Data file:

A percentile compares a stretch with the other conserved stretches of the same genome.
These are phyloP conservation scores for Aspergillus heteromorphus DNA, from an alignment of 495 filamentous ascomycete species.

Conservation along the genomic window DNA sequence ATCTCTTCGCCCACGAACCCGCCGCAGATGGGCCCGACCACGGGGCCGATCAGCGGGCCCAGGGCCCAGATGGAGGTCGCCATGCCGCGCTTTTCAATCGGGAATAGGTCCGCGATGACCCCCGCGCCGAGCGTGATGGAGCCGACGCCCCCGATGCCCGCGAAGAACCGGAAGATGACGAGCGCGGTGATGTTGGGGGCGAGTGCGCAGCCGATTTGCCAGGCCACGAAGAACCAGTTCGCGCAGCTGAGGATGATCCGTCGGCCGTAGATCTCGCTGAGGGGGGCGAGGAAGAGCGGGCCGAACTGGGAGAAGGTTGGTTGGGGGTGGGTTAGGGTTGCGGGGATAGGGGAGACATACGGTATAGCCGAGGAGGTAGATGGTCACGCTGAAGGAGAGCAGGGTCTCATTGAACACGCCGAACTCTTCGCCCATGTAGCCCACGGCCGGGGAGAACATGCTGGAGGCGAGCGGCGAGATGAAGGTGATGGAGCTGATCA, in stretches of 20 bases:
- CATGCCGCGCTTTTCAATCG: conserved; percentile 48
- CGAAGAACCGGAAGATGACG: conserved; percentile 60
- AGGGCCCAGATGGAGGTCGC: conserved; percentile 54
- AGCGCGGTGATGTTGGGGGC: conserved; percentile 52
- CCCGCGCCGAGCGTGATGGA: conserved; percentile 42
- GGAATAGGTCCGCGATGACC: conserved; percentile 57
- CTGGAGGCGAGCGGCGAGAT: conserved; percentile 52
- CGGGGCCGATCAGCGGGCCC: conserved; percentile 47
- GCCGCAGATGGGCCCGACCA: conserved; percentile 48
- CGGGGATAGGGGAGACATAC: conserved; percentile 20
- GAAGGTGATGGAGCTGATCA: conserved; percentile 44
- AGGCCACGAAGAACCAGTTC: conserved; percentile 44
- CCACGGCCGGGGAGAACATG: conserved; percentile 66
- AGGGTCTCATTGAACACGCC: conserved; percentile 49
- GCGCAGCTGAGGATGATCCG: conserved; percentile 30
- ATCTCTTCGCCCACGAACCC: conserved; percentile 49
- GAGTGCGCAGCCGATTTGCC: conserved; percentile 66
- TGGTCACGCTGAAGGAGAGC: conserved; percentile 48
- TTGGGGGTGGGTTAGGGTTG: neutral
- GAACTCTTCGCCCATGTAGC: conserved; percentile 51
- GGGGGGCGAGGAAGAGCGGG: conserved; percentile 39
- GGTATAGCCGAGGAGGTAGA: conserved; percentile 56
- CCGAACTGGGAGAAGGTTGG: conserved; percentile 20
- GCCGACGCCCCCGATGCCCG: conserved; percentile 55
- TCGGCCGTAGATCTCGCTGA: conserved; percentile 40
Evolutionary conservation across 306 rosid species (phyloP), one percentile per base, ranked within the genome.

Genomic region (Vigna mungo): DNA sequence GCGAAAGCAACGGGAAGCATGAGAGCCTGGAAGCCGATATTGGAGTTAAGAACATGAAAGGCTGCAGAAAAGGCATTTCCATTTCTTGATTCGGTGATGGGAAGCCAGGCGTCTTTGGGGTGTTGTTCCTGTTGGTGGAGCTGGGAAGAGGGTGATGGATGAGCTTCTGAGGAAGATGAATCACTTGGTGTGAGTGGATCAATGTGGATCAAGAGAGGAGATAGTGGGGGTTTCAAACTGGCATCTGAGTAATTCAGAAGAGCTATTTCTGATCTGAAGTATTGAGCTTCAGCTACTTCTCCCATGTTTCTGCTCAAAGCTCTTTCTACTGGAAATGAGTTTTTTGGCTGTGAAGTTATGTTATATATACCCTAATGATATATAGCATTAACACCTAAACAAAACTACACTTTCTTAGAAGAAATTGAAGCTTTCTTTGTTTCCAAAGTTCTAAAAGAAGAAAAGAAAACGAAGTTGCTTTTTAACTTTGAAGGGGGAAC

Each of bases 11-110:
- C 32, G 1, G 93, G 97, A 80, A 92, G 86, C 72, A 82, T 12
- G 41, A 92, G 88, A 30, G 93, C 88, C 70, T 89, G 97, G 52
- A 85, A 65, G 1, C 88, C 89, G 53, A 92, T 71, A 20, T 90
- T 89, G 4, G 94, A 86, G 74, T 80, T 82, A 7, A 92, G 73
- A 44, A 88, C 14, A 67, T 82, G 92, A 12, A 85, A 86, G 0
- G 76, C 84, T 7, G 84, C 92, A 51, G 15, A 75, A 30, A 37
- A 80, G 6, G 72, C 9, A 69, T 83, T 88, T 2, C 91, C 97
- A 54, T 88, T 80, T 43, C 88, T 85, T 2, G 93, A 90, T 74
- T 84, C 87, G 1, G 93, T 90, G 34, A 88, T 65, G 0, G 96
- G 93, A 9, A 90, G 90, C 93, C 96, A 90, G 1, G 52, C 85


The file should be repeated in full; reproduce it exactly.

A percentile compares a stretch with the other conserved stretches of the same genome.
These are phyloP conservation scores for Aspergillus heteromorphus DNA, from an alignment of 495 filamentous ascomycete species.

Conservation along the genomic window DNA sequence ATCTCTTCGCCCACGAACCCGCCGCAGATGGGCCCGACCACGGGGCCGATCAGCGGGCCCAGGGCCCAGATGGAGGTCGCCATGCCGCGCTTTTCAATCGGGAATAGGTCCGCGATGACCCCCGCGCCGAGCGTGATGGAGCCGACGCCCCCGATGCCCGCGAAGAACCGGAAGATGACGAGCGCGGTGATGTTGGGGGCGAGTGCGCAGCCGATTTGCCAGGCCACGAAGAACCAGTTCGCGCAGCTGAGGATGATCCGTCGGCCGTAGATCTCGCTGAGGGGGGCGAGGAAGAGCGGGCCGAACTGGGAGAAGGTTGGTTGGGGGTGGGTTAGGGTTGCGGGGATAGGGGAGACATACGGTATAGCCGAGGAGGTAGATGGTCACGCTGAAGGAGAGCAGGGTCTCATTGAACACGCCGAACTCTTCGCCCATGTAGCCCACGGCCGGGGAGAACATGCTGGAGGCGAGCGGCGAGATGAAGGTGATGGAGCTGATCA, in stretches of 20 bases:
- CATGCCGCGCTTTTCAATCG: conserved; percentile 48
- CGAAGAACCGGAAGATGACG: conserved; percentile 60
- AGGGCCCAGATGGAGGTCGC: conserved; percentile 54
- AGCGCGGTGATGTTGGGGGC: conserved; percentile 52
- CCCGCGCCGAGCGTGATGGA: conserved; percentile 42
- GGAATAGGTCCGCGATGACC: conserved; percentile 57
- CTGGAGGCGAGCGGCGAGAT: conserved; percentile 52
- CGGGGCCGATCAGCGGGCCC: conserved; percentile 47
- GCCGCAGATGGGCCCGACCA: conserved; percentile 48
- CGGGGATAGGGGAGACATAC: conserved; percentile 20
- GAAGGTGATGGAGCTGATCA: conserved; percentile 44
- AGGCCACGAAGAACCAGTTC: conserved; percentile 44
- CCACGGCCGGGGAGAACATG: conserved; percentile 66
- AGGGTCTCATTGAACACGCC: conserved; percentile 49
- GCGCAGCTGAGGATGATCCG: conserved; percentile 30
- ATCTCTTCGCCCACGAACCC: conserved; percentile 49
- GAGTGCGCAGCCGATTTGCC: conserved; percentile 66
- TGGTCACGCTGAAGGAGAGC: conserved; percentile 48
- TTGGGGGTGGGTTAGGGTTG: neutral
- GAACTCTTCGCCCATGTAGC: conserved; percentile 51
- GGGGGGCGAGGAAGAGCGGG: conserved; percentile 39
- GGTATAGCCGAGGAGGTAGA: conserved; percentile 56
- CCGAACTGGGAGAAGGTTGG: conserved; percentile 20
- GCCGACGCCCCCGATGCCCG: conserved; percentile 55
- TCGGCCGTAGATCTCGCTGA: conserved; percentile 40
Evolutionary conservation across 306 rosid species (phyloP), one percentile per base, ranked within the genome.

Genomic region (Vigna mungo): DNA sequence GCGAAAGCAACGGGAAGCATGAGAGCCTGGAAGCCGATATTGGAGTTAAGAACATGAAAGGCTGCAGAAAAGGCATTTCCATTTCTTGATTCGGTGATGGGAAGCCAGGCGTCTTTGGGGTGTTGTTCCTGTTGGTGGAGCTGGGAAGAGGGTGATGGATGAGCTTCTGAGGAAGATGAATCACTTGGTGTGAGTGGATCAATGTGGATCAAGAGAGGAGATAGTGGGGGTTTCAAACTGGCATCTGAGTAATTCAGAAGAGCTATTTCTGATCTGAAGTATTGAGCTTCAGCTACTTCTCCCATGTTTCTGCTCAAAGCTCTTTCTACTGGAAATGAGTTTTTTGGCTGTGAAGTTATGTTATATATACCCTAATGATATATAGCATTAACACCTAAACAAAACTACACTTTCTTAGAAGAAATTGAAGCTTTCTTTGTTTCCAAAGTTCTAAAAGAAGAAAAGAAAACGAAGTTGCTTTTTAACTTTGAAGGGGGAAC

Each of bases 11-110:
- C 32, G 1, G 93, G 97, A 80, A 92, G 86, C 72, A 82, T 12
- G 41, A 92, G 88, A 30, G 93, C 88, C 70, T 89, G 97, G 52
- A 85, A 65, G 1, C 88, C 89, G 53, A 92, T 71, A 20, T 90
- T 89, G 4, G 94, A 86, G 74, T 80, T 82, A 7, A 92, G 73
- A 44, A 88, C 14, A 67, T 82, G 92, A 12, A 85, A 86, G 0
- G 76, C 84, T 7, G 84, C 92, A 51, G 15, A 75, A 30, A 37
- A 80, G 6, G 72, C 9, A 69, T 83, T 88, T 2, C 91, C 97
- A 54, T 88, T 80, T 43, C 88, T 85, T 2, G 93, A 90, T 74
- T 84, C 87, G 1, G 93, T 90, G 34, A 88, T 65, G 0, G 96
- G 93, A 9, A 90, G 90, C 93, C 96, A 90, G 1, G 52, C 85